WHEELING, W.Va. — A lifetime of work on the tarmac and in the clouds earned a Wheeling man the Wright Brothers Master Pilot Award in recognition of decades of smooth flying.
Al Depto, an Elm Grove native, was presented with the award at a pilots’ picnic at the Wheeling-Ohio County Airport on June 25. The award recognizes certified pilots with more than 50 years of piloting and operations experience who have maintained their good standing. Depto’s partner, Mary C. Davis, submitted his application to the Federal Aviation Administration in secret, catching him completely by surprise when the award was presented at the picnic.
“The FAA gentleman started by explaining what the Wilbur and Orville Wright Award is and what qualifications were needed, and then my name came up,” he said. “They asked if I had anything to say, I opened my mouth, and nothing came out.”
Depto said he dreamed of flying ever since he was a young kid, imagining running down the sidewalk and flying, like Superman, around Elm Grove. Depto said he’d loved aircraft and regularly went to look at commuter aircraft at the local airport, but growing up, he had no aspirations of becoming a pilot.
His career began as an aircraft mechanic shortly after high school. He enlisted for the Marine Corps, fully expecting to become an infantryman, but his recruiter steered Depto toward aviation, where there was a critical need for engineers and mechanics.
“I could not, for the life of me, … figure out how these huge, metallic machines could suspend in the air and transport people,” he said. “I was born in 1945, and it was common for people, men especially, to feel obligated to serve their country in the military. … Long story short, I was accepted, I took the test, went into the aviation program in Memphis, took various classes to become a mechanic.
“I was sent to a squadron headquarters, originally stationed at Santa Anna, California, and there were three jets waiting for me, still 18 years old. They told me, ‘Those are yours!’ so I had complete and utter responsibility for those jets straight out of school.”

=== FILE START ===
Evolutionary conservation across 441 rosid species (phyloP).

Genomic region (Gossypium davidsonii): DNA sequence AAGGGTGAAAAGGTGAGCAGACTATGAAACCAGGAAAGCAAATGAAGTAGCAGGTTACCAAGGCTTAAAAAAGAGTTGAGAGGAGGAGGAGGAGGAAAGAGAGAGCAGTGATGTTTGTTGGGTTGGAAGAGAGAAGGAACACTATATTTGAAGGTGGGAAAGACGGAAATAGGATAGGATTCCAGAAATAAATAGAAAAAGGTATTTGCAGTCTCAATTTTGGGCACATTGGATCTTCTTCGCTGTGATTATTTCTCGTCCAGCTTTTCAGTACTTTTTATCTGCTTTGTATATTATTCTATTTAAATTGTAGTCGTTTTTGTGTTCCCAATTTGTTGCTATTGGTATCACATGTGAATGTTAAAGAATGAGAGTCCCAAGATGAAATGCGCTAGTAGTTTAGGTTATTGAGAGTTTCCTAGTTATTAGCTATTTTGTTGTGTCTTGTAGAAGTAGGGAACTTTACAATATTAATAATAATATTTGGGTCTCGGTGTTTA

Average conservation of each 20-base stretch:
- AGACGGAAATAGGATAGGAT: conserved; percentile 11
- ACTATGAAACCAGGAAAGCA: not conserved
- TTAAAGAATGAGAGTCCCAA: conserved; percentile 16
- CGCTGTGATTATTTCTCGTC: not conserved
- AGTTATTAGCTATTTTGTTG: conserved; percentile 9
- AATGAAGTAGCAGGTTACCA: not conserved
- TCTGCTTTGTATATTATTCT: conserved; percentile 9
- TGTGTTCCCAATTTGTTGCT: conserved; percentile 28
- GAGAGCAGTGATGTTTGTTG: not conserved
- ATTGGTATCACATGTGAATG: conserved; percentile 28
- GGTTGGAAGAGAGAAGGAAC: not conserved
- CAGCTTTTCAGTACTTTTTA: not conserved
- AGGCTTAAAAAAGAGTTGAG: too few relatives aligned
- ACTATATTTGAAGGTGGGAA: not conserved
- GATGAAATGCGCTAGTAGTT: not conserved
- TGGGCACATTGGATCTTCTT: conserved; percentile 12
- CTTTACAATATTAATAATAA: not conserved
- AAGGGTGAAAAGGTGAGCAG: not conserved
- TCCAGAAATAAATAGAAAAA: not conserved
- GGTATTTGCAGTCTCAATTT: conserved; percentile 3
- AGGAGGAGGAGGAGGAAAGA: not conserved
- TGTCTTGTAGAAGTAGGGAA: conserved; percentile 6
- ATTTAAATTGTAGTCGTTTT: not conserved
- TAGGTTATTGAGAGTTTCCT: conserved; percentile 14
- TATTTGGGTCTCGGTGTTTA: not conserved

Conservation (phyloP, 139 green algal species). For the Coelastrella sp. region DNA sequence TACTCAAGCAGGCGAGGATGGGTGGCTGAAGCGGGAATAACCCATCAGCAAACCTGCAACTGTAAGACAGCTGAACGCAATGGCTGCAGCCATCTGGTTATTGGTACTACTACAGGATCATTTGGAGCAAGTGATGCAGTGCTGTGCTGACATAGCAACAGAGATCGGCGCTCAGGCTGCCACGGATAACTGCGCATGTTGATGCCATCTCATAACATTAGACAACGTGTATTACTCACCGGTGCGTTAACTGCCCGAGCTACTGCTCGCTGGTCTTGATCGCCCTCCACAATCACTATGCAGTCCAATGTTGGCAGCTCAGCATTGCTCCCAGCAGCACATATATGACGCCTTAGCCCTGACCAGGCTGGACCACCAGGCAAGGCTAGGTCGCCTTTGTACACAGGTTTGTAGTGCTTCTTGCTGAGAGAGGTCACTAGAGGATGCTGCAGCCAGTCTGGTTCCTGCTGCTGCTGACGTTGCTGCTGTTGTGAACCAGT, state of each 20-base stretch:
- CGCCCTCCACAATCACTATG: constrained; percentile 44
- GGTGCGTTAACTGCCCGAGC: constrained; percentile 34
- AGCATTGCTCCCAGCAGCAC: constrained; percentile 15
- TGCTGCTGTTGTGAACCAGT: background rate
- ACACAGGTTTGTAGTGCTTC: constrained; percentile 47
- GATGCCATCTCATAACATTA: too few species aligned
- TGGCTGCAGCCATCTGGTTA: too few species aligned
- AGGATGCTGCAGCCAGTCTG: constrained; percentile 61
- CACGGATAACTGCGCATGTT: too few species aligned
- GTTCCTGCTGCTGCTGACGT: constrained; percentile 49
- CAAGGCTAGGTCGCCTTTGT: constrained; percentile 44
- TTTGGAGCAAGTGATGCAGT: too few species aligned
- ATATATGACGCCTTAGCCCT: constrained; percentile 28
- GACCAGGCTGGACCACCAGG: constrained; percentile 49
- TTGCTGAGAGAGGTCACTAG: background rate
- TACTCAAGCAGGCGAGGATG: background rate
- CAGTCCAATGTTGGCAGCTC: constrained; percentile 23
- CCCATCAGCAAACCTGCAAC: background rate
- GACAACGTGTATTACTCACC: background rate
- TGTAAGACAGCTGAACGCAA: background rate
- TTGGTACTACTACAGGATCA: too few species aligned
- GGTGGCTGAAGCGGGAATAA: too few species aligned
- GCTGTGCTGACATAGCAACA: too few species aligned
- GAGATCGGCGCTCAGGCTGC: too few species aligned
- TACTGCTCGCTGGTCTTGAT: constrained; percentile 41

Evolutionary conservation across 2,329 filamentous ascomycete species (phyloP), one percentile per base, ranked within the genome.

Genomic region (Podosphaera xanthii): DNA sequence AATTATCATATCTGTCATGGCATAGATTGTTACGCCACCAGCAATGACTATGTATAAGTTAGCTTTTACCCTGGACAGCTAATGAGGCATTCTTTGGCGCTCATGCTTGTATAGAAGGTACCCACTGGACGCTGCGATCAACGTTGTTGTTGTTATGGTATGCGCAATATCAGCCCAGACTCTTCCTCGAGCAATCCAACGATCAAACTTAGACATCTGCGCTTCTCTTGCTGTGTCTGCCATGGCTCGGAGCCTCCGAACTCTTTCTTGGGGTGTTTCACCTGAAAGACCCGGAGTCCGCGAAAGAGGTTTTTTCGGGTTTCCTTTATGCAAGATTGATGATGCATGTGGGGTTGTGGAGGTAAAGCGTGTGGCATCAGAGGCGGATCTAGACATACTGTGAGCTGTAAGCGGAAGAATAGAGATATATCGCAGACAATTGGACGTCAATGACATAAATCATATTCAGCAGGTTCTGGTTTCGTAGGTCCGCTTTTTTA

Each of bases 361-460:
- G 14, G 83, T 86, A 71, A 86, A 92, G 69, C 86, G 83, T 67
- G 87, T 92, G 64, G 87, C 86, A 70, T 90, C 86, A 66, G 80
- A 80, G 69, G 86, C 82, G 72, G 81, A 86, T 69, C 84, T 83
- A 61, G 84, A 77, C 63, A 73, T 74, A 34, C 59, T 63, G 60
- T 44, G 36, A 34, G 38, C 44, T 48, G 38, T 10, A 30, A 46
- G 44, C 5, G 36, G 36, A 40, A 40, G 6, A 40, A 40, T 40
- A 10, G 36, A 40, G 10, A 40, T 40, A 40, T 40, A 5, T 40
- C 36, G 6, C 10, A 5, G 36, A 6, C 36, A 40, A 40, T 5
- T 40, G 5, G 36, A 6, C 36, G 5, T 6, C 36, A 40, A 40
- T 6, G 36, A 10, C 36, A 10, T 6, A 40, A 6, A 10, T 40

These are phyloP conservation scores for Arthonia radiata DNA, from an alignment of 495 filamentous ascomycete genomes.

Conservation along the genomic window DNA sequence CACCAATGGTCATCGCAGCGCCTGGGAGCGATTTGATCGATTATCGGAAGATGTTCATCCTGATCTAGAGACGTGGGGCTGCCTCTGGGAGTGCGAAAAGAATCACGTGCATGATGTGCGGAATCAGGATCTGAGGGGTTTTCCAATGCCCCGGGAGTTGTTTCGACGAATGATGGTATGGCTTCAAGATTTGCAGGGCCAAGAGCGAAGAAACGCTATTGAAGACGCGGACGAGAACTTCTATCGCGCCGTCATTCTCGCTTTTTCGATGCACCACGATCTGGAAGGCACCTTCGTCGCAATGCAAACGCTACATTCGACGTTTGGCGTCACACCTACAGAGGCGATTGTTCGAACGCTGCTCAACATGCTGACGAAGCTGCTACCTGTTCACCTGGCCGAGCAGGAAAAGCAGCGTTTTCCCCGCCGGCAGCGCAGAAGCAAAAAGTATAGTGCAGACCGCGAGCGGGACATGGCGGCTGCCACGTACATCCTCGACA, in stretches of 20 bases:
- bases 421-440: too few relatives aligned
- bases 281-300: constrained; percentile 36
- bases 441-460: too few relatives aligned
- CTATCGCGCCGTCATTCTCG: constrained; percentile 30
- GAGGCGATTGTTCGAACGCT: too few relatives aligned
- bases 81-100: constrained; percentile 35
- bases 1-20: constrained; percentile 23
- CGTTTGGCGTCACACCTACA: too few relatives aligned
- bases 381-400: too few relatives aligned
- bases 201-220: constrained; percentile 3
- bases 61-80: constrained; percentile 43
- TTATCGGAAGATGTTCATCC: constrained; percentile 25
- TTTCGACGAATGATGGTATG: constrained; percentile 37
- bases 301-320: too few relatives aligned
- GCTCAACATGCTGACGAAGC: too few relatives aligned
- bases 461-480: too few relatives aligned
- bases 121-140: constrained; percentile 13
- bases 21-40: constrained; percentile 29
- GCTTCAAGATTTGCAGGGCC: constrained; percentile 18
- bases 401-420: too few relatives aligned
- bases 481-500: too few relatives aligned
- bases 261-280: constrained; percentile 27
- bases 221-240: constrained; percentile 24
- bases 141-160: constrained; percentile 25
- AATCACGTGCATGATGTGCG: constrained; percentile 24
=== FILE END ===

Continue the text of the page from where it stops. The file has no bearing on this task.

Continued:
Depto said he eventually made the same qualifications that the pilots did in his time there, obtaining ejection seat training, high-pressure altitude training, physiological training, and his own G-suit and oxygen equipment. Depto began to fly in the rear when openings presented themselves. After four years, he was transferred to another outfit, where he served as captain until his discharge in 1967.
Depto earned his civilian certification while enlisted at the age of 19 in 1965 at Wheeler Air Force Base in Hawaii. When he returned home, Depto graduated from West Liberty State College in 1972 with a degree in education and a minor in geography, pursuing a career in adult education.
Since leaving the Marines, Depto has been a member of the Aircraft Owners and Pilots Association, a large, international organization for aviators. Depto is also a member of the Experimental Aircraft Association, where he participates in the Young Eagles program, which promotes interest in aviation in local youth.
“We fly these kids and introduce them to the world of aviation, hoping they’ll find a career in it,” he said of the Young Eagles. “When they board our aircraft, they have a look on their face as if they were staring at a Tyrannosaurus rex. No fear, just awe. We fly around, and I let them take the controls.
“One young lady, around 13 or 14, landed, ran up to her parents, jumped on her father, and started yelling, ‘I got to fly the airplane!’” he added.
In a less official capacity, Depto also participates in the “Come Fly With Me” fundraiser, where private flights with Depto and other pilots are offered as raffle prizes and other fundraising efforts for local causes. These flights, he said, typically involve flying the passenger over the location of their choice, such as their neighborhoods.
Depto holds his memories of the Marine Corps dear to his heart, as the only enlisted non-pilot authorized to fly in the jets he serviced.
“I’m with these pilots in the back seat of this jet, we’re doing barrel rolls and simulated attacks on barges in the middle of the Pacific Ocean, doing all these things you’d see in ‘Top Gun,’” Depto said. “That is an experience that I wouldn’t sell for $25 million.”